I am, at heart, a dedicated Henry James fan and I will likely write future blogs celebrating his work. But here I want to contradict something he said in his travelogue, Italian Hours. After having enjoyed the beauties of Venice, James writes, “Exquisite hours, enveloped in light and silence, to have known them once is to have always a terrible standard of enjoyment.” I understand his point about the power of a perfect experience…it stays with us. But to me, the “terrible standard” is the wrong approach to a wonderful memory.
I’ve had exquisite hours to which I love to return, to sense again, to enjoy again. Memories, for me, are a comfort and delight of the past just as dreams are a comfort and delight of the future. Even during the dullest hours of today, I love to return to many of those experiences that were, for me, exquisite:
- To my evening a decade ago in Prague when, lost in the dark on winding winter streets, I encountered two young ladies at an intersection that none of us knew. “Do you speak English?” they asked me, shivering against the cold. “Yes,” I said, “I’m from Pennsylvania.” They were as lost in search of their hotel as I was in search of my restaurant. They, too, were from Pennsylvania and we laughed at the coincidence. It was February with snowflakes on the air and the temperature at a negative Celsius…about 8 degrees Fahrenheit. I had passed their hotel a few blocks back and I directed them as well as I could; they had passed my restaurant and hesitantly directed me…we parted and I was soon warm at table with menu in hand. I enjoyed wine with my dinner and wondered if they’d found their hotel.
- To my dinner in Vienna when a funny little sommelier—a bespectacled man who resembled Wally Cox in size and appearance—introduced me to grappa. I had had an excellent meal in the excellent company of friends and asked the server which of the two grappas on the menu was better; “Let me get the sommelier,” she said. I think the sommelier had waited his whole life for that question…he explained the prestige of a vineyard’s grappa and the process for distilling it and the tradition of the crystal bottles and the differences among vineyards that flavored each grappa. “I’ve just returned from Italy with two grappas that are not even on the menu yet,” he said. I asked him to serve me the best of the lot and he returned with two glasses, serving each of the two new grappas. Each had its own flavor, both burned the taste of dinner from my mouth and throat…I’ve enjoyed grappa ever since.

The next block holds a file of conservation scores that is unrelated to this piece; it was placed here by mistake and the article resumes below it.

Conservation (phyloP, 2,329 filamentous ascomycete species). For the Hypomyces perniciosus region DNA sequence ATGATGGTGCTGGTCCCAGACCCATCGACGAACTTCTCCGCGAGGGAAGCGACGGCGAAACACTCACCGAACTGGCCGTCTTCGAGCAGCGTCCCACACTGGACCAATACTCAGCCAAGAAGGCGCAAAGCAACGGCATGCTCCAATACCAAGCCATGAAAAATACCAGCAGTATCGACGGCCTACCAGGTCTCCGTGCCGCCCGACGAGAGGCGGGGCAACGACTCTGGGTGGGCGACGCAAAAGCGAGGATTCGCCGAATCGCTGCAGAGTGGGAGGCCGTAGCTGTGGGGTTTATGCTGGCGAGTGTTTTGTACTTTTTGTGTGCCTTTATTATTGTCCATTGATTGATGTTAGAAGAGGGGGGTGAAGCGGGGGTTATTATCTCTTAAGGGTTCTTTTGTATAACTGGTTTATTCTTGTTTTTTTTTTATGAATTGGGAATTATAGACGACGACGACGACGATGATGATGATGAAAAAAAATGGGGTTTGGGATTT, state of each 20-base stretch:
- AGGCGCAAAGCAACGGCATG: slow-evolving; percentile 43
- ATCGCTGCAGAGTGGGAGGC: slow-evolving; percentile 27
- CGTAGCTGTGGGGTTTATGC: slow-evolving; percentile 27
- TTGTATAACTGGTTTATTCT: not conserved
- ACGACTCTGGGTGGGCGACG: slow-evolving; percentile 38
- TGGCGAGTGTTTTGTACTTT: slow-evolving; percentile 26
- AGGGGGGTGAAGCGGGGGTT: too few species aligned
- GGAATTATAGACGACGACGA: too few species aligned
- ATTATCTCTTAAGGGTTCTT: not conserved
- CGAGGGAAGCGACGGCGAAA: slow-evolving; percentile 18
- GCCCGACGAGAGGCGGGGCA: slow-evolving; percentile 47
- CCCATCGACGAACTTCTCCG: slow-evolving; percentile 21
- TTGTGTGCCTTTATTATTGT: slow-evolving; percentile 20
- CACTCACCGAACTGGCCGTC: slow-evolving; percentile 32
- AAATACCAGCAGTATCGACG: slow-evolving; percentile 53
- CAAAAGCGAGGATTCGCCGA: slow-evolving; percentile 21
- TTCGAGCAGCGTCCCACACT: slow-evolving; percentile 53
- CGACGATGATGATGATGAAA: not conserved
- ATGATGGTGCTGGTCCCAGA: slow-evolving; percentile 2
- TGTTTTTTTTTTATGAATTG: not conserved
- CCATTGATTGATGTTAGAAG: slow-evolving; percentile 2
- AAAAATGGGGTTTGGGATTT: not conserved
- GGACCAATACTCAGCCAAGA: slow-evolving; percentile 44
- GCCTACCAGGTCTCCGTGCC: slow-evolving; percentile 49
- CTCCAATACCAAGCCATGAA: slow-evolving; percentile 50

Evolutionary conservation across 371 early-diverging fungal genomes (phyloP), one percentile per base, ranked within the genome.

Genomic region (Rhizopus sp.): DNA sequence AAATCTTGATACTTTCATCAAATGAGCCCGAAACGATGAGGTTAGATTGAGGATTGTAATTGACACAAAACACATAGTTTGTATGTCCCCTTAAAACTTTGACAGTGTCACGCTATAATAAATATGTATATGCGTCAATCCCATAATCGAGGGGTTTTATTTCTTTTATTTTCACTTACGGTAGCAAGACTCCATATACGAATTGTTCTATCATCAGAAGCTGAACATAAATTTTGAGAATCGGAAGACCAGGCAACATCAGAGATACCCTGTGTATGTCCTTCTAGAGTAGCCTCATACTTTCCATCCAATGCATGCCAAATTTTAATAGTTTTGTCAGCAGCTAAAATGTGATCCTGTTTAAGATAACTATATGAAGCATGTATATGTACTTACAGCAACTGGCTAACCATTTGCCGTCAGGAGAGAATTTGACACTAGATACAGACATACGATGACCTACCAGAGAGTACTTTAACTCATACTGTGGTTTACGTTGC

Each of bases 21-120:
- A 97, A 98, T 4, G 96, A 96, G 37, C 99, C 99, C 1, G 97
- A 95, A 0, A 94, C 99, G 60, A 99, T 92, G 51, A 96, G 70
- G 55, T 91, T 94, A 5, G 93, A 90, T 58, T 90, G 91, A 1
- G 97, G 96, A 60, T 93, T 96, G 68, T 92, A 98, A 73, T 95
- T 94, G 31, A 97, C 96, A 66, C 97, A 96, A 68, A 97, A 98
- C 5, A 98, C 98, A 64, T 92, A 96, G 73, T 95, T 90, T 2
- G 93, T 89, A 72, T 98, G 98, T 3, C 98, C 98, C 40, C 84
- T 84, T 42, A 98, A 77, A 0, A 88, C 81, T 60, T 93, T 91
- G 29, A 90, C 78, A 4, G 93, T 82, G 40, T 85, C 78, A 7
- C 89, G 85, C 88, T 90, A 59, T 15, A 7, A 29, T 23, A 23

- To my visit with friends to a wine bar buried in a hotel on the twisting streets of Tangier. We had traveled all day—a 6-hour train ride from Madrid, a 3-hour ferry ride across the Mediterranean, and an hour taxi ride into the city—to find ourselves, finally, gathered at the bar. We had concocted our adventure: a visit to Morocco that would last just hours. The bartender spoke English beautifully to offer us French or Spanish wines, “…but why not try our Moroccan wine, they are just as good and only 200 dirham,” he said. We took his advice although we didn’t share his opinion…the wine was not as good as the French or the Spanish wines, but it was cheap and we were tired and it was fun to be drinking Moroccan wine in the north of Africa.
- To my habit in earlier years of taking evening walks on the beach in Wildwood, NJ, where the beaches had grown so wide that walking on the water’s edge felt miles away from the noise and bluster of the boardwalk. I was among very few people at that hour on the beach, all of whom were relaxed and purposeless. The blazing afternoon Sun had sunk to the west and the darkness rose in the east, making the beach feel impeccably private. I often spent my evening off—just one day a week—flying my red kite and enjoying an imagined notoriety as people on the boardwalk would wonder whose kite it was in the sky and I imagined how they’d trace the string back to its origin, to find not a child, but a grown man—a tall grown man—dancing his kite in the sky.
Henry James was both wrong and unfortunate: to have known exquisite hours is a wonderful well from which I draw again and again.